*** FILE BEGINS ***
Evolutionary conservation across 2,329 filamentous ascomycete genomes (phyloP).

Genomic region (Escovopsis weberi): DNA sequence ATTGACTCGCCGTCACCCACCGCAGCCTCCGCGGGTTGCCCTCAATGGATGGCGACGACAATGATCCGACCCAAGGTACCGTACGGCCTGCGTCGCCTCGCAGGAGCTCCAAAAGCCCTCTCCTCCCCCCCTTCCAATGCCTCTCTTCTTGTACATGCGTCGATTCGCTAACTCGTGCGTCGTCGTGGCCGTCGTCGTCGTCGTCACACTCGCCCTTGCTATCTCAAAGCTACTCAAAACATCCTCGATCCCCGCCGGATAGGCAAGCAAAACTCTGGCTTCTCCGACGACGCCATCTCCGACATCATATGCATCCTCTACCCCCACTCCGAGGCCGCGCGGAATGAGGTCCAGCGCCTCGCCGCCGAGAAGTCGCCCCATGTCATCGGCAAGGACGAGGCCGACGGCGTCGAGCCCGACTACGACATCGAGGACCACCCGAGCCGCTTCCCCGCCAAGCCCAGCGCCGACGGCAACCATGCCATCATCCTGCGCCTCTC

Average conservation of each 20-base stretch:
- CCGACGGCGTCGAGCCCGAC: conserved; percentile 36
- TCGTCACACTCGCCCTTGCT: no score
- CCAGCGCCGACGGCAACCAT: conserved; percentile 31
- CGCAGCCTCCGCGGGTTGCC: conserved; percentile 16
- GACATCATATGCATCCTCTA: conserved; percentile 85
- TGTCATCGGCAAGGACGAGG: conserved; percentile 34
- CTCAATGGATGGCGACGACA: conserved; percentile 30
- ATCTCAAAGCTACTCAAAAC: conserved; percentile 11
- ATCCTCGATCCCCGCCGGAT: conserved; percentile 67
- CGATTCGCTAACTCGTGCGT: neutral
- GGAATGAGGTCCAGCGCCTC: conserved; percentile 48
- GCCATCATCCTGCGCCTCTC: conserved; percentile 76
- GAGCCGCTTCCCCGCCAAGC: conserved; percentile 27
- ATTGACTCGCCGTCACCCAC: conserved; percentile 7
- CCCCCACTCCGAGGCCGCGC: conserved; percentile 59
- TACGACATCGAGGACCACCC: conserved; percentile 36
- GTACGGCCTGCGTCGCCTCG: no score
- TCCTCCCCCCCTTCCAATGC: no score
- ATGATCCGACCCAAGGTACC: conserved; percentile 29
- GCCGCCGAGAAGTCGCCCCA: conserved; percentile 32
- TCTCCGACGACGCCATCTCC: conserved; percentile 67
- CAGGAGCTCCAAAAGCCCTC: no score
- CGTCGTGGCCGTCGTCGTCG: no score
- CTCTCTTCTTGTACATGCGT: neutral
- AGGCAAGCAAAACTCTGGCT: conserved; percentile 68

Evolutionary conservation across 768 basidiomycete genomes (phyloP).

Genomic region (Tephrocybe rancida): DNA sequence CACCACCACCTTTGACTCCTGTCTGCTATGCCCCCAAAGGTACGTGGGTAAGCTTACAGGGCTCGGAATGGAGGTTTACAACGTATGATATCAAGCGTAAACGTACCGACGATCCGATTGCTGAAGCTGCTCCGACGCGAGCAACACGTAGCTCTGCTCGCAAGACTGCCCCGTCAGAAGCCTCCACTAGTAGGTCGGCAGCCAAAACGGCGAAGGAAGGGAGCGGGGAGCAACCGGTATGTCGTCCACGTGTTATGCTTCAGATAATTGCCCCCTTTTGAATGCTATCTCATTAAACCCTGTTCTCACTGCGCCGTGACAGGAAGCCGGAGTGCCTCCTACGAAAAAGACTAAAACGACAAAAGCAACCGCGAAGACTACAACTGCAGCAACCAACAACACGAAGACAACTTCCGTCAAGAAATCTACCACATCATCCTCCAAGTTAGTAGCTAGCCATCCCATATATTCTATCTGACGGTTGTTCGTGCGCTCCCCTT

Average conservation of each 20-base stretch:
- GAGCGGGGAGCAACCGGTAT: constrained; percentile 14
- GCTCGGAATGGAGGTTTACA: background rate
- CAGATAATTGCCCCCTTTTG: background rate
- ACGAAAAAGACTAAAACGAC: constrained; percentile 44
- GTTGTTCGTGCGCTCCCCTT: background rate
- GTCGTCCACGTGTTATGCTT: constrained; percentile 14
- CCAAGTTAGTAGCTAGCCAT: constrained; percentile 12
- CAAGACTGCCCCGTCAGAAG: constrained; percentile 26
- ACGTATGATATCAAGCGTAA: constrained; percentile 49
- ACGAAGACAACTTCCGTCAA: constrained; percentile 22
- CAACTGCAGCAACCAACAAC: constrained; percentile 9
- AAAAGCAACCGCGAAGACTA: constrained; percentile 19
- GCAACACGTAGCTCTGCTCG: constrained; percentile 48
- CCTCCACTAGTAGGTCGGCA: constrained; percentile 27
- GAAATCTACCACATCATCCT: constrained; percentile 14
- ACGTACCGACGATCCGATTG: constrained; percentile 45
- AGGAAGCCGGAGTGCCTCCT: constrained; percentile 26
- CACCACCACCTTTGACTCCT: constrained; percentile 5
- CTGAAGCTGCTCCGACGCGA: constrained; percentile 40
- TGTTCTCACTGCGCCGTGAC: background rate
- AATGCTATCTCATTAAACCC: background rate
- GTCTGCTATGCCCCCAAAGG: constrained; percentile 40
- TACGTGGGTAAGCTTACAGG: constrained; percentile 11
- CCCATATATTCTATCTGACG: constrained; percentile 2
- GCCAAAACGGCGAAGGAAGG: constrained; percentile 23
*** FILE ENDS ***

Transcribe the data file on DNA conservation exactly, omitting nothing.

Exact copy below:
Evolutionary conservation across 2,329 filamentous ascomycete genomes (phyloP).

Genomic region (Escovopsis weberi): DNA sequence ATTGACTCGCCGTCACCCACCGCAGCCTCCGCGGGTTGCCCTCAATGGATGGCGACGACAATGATCCGACCCAAGGTACCGTACGGCCTGCGTCGCCTCGCAGGAGCTCCAAAAGCCCTCTCCTCCCCCCCTTCCAATGCCTCTCTTCTTGTACATGCGTCGATTCGCTAACTCGTGCGTCGTCGTGGCCGTCGTCGTCGTCGTCACACTCGCCCTTGCTATCTCAAAGCTACTCAAAACATCCTCGATCCCCGCCGGATAGGCAAGCAAAACTCTGGCTTCTCCGACGACGCCATCTCCGACATCATATGCATCCTCTACCCCCACTCCGAGGCCGCGCGGAATGAGGTCCAGCGCCTCGCCGCCGAGAAGTCGCCCCATGTCATCGGCAAGGACGAGGCCGACGGCGTCGAGCCCGACTACGACATCGAGGACCACCCGAGCCGCTTCCCCGCCAAGCCCAGCGCCGACGGCAACCATGCCATCATCCTGCGCCTCTC

Average conservation of each 20-base stretch:
- CCGACGGCGTCGAGCCCGAC: conserved; percentile 36
- TCGTCACACTCGCCCTTGCT: no score
- CCAGCGCCGACGGCAACCAT: conserved; percentile 31
- CGCAGCCTCCGCGGGTTGCC: conserved; percentile 16
- GACATCATATGCATCCTCTA: conserved; percentile 85
- TGTCATCGGCAAGGACGAGG: conserved; percentile 34
- CTCAATGGATGGCGACGACA: conserved; percentile 30
- ATCTCAAAGCTACTCAAAAC: conserved; percentile 11
- ATCCTCGATCCCCGCCGGAT: conserved; percentile 67
- CGATTCGCTAACTCGTGCGT: neutral
- GGAATGAGGTCCAGCGCCTC: conserved; percentile 48
- GCCATCATCCTGCGCCTCTC: conserved; percentile 76
- GAGCCGCTTCCCCGCCAAGC: conserved; percentile 27
- ATTGACTCGCCGTCACCCAC: conserved; percentile 7
- CCCCCACTCCGAGGCCGCGC: conserved; percentile 59
- TACGACATCGAGGACCACCC: conserved; percentile 36
- GTACGGCCTGCGTCGCCTCG: no score
- TCCTCCCCCCCTTCCAATGC: no score
- ATGATCCGACCCAAGGTACC: conserved; percentile 29
- GCCGCCGAGAAGTCGCCCCA: conserved; percentile 32
- TCTCCGACGACGCCATCTCC: conserved; percentile 67
- CAGGAGCTCCAAAAGCCCTC: no score
- CGTCGTGGCCGTCGTCGTCG: no score
- CTCTCTTCTTGTACATGCGT: neutral
- AGGCAAGCAAAACTCTGGCT: conserved; percentile 68

Evolutionary conservation across 768 basidiomycete genomes (phyloP).

Genomic region (Tephrocybe rancida): DNA sequence CACCACCACCTTTGACTCCTGTCTGCTATGCCCCCAAAGGTACGTGGGTAAGCTTACAGGGCTCGGAATGGAGGTTTACAACGTATGATATCAAGCGTAAACGTACCGACGATCCGATTGCTGAAGCTGCTCCGACGCGAGCAACACGTAGCTCTGCTCGCAAGACTGCCCCGTCAGAAGCCTCCACTAGTAGGTCGGCAGCCAAAACGGCGAAGGAAGGGAGCGGGGAGCAACCGGTATGTCGTCCACGTGTTATGCTTCAGATAATTGCCCCCTTTTGAATGCTATCTCATTAAACCCTGTTCTCACTGCGCCGTGACAGGAAGCCGGAGTGCCTCCTACGAAAAAGACTAAAACGACAAAAGCAACCGCGAAGACTACAACTGCAGCAACCAACAACACGAAGACAACTTCCGTCAAGAAATCTACCACATCATCCTCCAAGTTAGTAGCTAGCCATCCCATATATTCTATCTGACGGTTGTTCGTGCGCTCCCCTT

Average conservation of each 20-base stretch:
- GAGCGGGGAGCAACCGGTAT: constrained; percentile 14
- GCTCGGAATGGAGGTTTACA: background rate
- CAGATAATTGCCCCCTTTTG: background rate
- ACGAAAAAGACTAAAACGAC: constrained; percentile 44
- GTTGTTCGTGCGCTCCCCTT: background rate
- GTCGTCCACGTGTTATGCTT: constrained; percentile 14
- CCAAGTTAGTAGCTAGCCAT: constrained; percentile 12
- CAAGACTGCCCCGTCAGAAG: constrained; percentile 26
- ACGTATGATATCAAGCGTAA: constrained; percentile 49
- ACGAAGACAACTTCCGTCAA: constrained; percentile 22
- CAACTGCAGCAACCAACAAC: constrained; percentile 9
- AAAAGCAACCGCGAAGACTA: constrained; percentile 19
- GCAACACGTAGCTCTGCTCG: constrained; percentile 48
- CCTCCACTAGTAGGTCGGCA: constrained; percentile 27
- GAAATCTACCACATCATCCT: constrained; percentile 14
- ACGTACCGACGATCCGATTG: constrained; percentile 45
- AGGAAGCCGGAGTGCCTCCT: constrained; percentile 26
- CACCACCACCTTTGACTCCT: constrained; percentile 5
- CTGAAGCTGCTCCGACGCGA: constrained; percentile 40
- TGTTCTCACTGCGCCGTGAC: background rate
- AATGCTATCTCATTAAACCC: background rate
- GTCTGCTATGCCCCCAAAGG: constrained; percentile 40
- TACGTGGGTAAGCTTACAGG: constrained; percentile 11
- CCCATATATTCTATCTGACG: constrained; percentile 2
- GCCAAAACGGCGAAGGAAGG: constrained; percentile 23